Governor Jerry Brown of California recently signed Senate Bill Number 826, which requires all male corporate boards to have at least one women, in an effort to address the issue of gender equality within 165 public companies statewide.
The legislation has received criticism and praise from both sides of the isle, as such a drastic measure has finally brought awareness to an issue that has limited the professional ascension of women in the C-Suite.
Regardless of which side of the debate you may lean toward, no where in California has been more impacted by the lack of women on corporate boards than Silicon Valley. There is an assumption that Senate Bill Number 826 is aimed directly at the tech industry, which has notably been criticized for a lack of diverse perspectives.
More importantly, I dared to ask the question: Should gender inclusion be on any legislative agenda or is it just a private company issue? Did California get it right? To gain more perspective on the issue, I spoke with Tiffany Apczynski, VP of Public Policy and Social Impact at Zendesk, which is headquartered in San Francisco, to discuss how women in Silicon Valley are responding the legislation.
Here are the five key takeaways from our conversation.
The world is changing.
Tiffany stated the SB 826 is "one small step in dissolving the cycles of [bias] in the all male business world. In addition, it helps to change the landscape and bring more voices to the table, which brings equity across all aspects of the business model." Although the bill is a corrective measure that provides strict timelines for public companies in the state, the bill provides extensive data and research to support the value that women bring to corporate boards and the outlook for the future of the country.
Opens up internal policy discussions.
Two of the largest debates by far are parental leave and child care, which have placed women in high-level careers with limited options. Considering women are primary child care providers, and with no federal protection policies on maternity leave, it is difficult to present such a debate to an all male-corporate board. Apczynski added, "fewer people leave the workforce if you have better parental leave policies and child care subsidies. At the corporate level, we can have these discussions and implement policies that are best for the team."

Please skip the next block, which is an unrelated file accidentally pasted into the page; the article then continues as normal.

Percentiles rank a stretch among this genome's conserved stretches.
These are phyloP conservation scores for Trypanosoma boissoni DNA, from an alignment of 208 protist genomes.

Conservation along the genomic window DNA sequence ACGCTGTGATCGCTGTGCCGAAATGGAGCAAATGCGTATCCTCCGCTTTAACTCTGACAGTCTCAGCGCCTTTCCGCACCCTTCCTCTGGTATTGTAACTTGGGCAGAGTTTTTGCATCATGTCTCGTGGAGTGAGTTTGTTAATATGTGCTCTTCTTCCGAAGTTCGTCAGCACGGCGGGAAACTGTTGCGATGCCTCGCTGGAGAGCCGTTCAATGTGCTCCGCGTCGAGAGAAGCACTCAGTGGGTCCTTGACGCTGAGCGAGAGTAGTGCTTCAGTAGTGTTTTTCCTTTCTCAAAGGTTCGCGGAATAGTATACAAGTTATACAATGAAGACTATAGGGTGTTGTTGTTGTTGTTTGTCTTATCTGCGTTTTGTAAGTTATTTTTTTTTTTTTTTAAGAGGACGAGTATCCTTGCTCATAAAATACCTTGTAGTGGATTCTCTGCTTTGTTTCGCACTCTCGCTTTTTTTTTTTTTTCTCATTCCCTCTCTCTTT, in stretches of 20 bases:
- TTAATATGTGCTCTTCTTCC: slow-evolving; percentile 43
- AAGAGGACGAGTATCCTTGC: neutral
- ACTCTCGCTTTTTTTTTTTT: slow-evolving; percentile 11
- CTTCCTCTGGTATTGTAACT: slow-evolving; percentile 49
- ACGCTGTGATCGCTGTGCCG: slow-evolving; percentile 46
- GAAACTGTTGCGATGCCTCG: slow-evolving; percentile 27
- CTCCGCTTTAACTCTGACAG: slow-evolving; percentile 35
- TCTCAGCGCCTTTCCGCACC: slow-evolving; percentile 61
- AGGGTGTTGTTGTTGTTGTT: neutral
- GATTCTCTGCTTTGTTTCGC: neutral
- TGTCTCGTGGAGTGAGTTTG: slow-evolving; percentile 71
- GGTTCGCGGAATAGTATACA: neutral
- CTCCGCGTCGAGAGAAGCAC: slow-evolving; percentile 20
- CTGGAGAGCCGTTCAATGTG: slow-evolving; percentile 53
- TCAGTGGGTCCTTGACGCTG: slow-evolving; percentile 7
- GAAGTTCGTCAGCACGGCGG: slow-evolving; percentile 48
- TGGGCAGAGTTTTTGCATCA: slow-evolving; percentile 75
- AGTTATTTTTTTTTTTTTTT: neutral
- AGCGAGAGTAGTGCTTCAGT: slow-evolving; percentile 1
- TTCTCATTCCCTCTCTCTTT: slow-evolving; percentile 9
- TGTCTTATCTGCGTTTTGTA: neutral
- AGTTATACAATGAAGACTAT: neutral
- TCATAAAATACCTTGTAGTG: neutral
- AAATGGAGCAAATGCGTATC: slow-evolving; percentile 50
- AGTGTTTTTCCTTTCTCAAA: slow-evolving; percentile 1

There are diversity and inclusion experts, who believe that implicit biases are based on access within peer groups. Board members depend on the recommendation and advice of other board members to assist with filling vacancies.
Tiffany says that tech cannot be innovative or disruptive if the decision makers are not exposed to different experiences and people. She believes the legislation will open up the world view for the members of corporate boards to begin taking another look at diversity from the members that have a seat at the table.
Improves Corporate Culture.
Apczynski shared that "Zendesk does not have a problem with corporate culture." It is probably due to their commitment to gender equity, which has a board comprised of 50 percent women, exceeding the requirements of SB 826. Tiffany also stated, "we are not afraid of going against the status quo."
In addition, Zendesk has witnessed an improvement in corporate morale due to their social impact policies, which creates opportunities for their team to volunteer as an organization and gain first hand knowledge of how diverse perspectives impact the social landscape of the community.
Perhaps, California is taking a page out of Britain's push toward equal pay through regulating transparency. Britain's stance on publicly shaming companies for their unfair pay policies through an annual report, which must disclose their gender wage gap, is a push toward pay equality, and the first major corrective measure toward gender equity. "The submissions have made for uncomfortable reading for company executives," in a recent commentary in the New York Times.
California's legislation may create the same level of shame. According to the legislation, "one-fourth of California's public companies in the Russell 3000 index have no women on their boards of directors." In addition, companies with more women on their board are more likely "[to have] strong governance structures, demonstrate a high level of transparency, and avoid large-scale controversy," as mentioned in Women Create a Sustainable Future by UC Berkeley Haas School of Business 2012.
Tiffany added that transparency provides hope for women that there are advancement opportunities within an organization, which improves retention and provides women with the advocacy and support to advance professionally.
So, did California get it right? The law requires all companies within the state to have female representation by the close of the 2019 calendar year. For now, it is a major head-start in this ongoing debate.